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NeRF: The Future of Reality Mapping?

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It’s impossible to talk about the future of construction project monitoring without considering the impact artificial intelligence will continue to have on the rapidly-changing construction, engineering, and inspection industries. In this article about the future of neural radiance fields (NeRF), we’ll zero in on this form of AI, what’s so promising about it, and why—at least for now—photogrammetry remains the best option for construction stakeholders who conduct remote visual progress monitoring. 

Key Takeaways:

  • NeRF is a form of AI that produces a 3D representation of a scene using limited 2D images.
  • In the future, NeRF may become a significant component of a “holy grail” of AI technologies that help automate many aspects of construction project monitoring. 
  • For now, photogrammetry (reality mapping) remains the gold standard for creating a 3D twin of a construction site for remote project monitoring. 

What is NeRF?

NeRF technology produces 3D (and sometimes 4D) representations of objects, structures, or scenes using only 2D images. 

NeRF vs. Photogrammetry

While both photogrammetry and NeRF generate 3D representations of real-world objects or structures, they achieve this in different ways. Photogrammetry consumes 2D footage (or footage from a 360 camera) and “reconstructs” those images into a 3D model by directly solving for 3D points that correspond to matching features across the images. The most advanced photogrammetry engines offer reality mapping features that make these 3D models (also known as online as-builts or digital twins) measurable down to a fraction of an inch and do not require users to upload any floorplans or similar data to get started. 

NeRF is a newer technology that uses cutting-edge machine learning models to encode color and opacity at every point and orientation in the 3D scene, such that the input images can be perfectly reproduced by the model. Photogrammetric 3D models can produce accurate geometry for well-textured matte surfaces but often have holes or bad geometry in textureless or glossy surfaces. NeRF models can produce photorealistic images, even for textureless and reflective surfaces, but model the geometry more loosely.

Related: Reality Capture & Reality Mapping for Construction Job Sites

Top features and benefits of NeRF

NeRF has promising features and benefits that could eventually impact how construction stakeholders perform various tasks and to-dos, including:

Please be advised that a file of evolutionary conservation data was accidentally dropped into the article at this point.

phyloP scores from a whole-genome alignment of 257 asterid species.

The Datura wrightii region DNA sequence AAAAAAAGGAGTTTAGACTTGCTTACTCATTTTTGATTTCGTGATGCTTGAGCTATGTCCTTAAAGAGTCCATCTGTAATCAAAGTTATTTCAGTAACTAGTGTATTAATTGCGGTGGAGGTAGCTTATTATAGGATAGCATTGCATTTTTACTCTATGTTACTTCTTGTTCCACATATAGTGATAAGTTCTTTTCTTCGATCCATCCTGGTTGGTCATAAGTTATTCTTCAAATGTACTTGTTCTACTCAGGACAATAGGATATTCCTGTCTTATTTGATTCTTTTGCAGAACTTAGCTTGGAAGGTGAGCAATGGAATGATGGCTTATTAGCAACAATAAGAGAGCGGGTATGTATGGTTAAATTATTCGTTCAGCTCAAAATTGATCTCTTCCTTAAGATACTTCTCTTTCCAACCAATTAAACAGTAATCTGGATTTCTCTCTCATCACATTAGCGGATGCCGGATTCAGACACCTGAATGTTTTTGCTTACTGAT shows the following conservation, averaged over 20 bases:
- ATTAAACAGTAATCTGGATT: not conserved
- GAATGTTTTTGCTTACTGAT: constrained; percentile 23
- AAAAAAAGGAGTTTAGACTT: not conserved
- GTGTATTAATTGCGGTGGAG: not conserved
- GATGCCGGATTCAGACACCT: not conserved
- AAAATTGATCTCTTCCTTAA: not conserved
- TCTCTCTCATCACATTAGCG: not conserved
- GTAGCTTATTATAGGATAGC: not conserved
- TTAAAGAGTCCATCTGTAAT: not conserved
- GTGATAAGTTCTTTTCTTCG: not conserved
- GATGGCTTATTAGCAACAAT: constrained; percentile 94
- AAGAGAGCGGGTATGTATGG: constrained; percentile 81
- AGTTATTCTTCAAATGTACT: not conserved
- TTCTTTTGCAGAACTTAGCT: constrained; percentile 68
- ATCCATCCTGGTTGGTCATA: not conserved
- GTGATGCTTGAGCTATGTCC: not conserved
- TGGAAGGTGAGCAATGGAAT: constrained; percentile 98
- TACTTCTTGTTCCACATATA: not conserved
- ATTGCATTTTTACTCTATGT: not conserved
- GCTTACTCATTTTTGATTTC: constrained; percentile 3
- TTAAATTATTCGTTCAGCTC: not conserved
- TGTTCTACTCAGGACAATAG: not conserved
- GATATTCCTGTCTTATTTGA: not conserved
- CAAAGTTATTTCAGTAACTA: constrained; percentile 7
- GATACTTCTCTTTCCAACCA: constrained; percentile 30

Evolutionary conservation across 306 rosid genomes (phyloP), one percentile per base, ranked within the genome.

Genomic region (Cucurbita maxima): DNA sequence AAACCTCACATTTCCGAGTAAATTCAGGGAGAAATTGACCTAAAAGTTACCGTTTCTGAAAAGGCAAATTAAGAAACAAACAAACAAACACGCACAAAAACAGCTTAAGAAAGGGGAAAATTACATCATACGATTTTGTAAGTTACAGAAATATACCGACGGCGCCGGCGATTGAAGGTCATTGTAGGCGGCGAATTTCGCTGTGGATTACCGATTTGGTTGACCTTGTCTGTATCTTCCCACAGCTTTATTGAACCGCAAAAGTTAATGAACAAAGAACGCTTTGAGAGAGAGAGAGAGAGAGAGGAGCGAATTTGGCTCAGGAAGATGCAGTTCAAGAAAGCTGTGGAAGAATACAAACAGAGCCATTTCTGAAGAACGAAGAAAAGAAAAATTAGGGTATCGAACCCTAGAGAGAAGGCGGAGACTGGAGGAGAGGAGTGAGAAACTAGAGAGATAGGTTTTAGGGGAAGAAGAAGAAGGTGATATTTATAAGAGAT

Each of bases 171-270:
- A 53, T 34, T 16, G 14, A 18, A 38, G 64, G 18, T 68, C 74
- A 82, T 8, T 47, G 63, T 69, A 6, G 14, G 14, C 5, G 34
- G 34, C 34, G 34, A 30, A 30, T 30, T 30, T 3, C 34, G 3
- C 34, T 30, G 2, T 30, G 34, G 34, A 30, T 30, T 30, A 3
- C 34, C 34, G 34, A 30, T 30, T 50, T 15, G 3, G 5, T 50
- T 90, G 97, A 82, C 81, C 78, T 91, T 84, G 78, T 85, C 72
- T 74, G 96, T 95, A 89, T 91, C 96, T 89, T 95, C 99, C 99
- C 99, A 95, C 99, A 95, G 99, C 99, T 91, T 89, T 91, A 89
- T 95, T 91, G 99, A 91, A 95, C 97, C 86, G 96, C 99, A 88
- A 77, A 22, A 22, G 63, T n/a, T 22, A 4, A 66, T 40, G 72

• Interpolation: NeRF produces very nice, high-quality visuals—so long as you do not drift too far from the camera's original “capture position” when “walking through” the NeRF model.
  • Stabilization: NeRF also generates excellent, smooth results from once-wobbly footage captured via a mounted camera (e.g., a smartphone mounted to a hard hat on shaky terrain.)
  • Video Compression: NeRF can compress a video into a tiny model, often achieving a 50x compression without losing realism.

Still, NeRF technology is extremely new—and when it comes to construction progress monitoring, nearly all of NeRF’s most promising benefits remain “potential” benefits, not ones that could be reaped today. More exciting future benefits of NeRF for progress monitoring may include:

  • Viewing the exact same scene from the exact same viewpoint at different times. Because NeRF is so good at interpolation, it could eventually allow stakeholders to perfectly compare—from the exact same viewpoint—how one scene looked at different times, even if you had no timelapse camera or if you had captured footage from a slightly different viewpoint every time you walked a job site.
  • Smarter, semantic maps of job sites. Potentially, NeRF can encode 3D representations of many scene properties beyond color, such as object and surface identities and material properties. That way, you’ll be able to search for things in a scene using text, see exactly where that object is in 3D, and then count and measure the objects. 

Ultimately, once NeRF is working alongside other AI technologies like large language models (LLM; i.e., ChatGPT) and recognition, the trio could become a holy grail of automated project monitoring that provides a full assessment of construction completion. 

Related: The Future of AI Project Monitoring in Construction

Current limitations of NeRF

As previously mentioned, NeRF is a relatively new technology, and while research and interest are vast, the majority of NeRF’s most promising benefits aren’t ready for their formal rollout. For now, photogrammetry remains the gold standard for producing 3D digital twins for remote construction monitoring

Some of the biggest limitations of NeRF are:

  • Poor measurability. For now, NeRF models are not precisely measurable—whereas those produced by top-notch reality mapping engines are. 
  • Poor scalability. Today, creating a good NeRF model from several hundred images could take hours. And if you wanted to create a larger model of a city or even the floor of a building, you’d have to break it up into multiple different processes because the processing would take too much memory and compute. Photogrammetry engines can process large scenes rapidly and with ease. 

While NeRF does have some practical use cases today, we’re not seeing it in construction monitoring because the technology simply isn’t ready. But when it is—and it almost certainly will be soon—NeRF will be everywhere.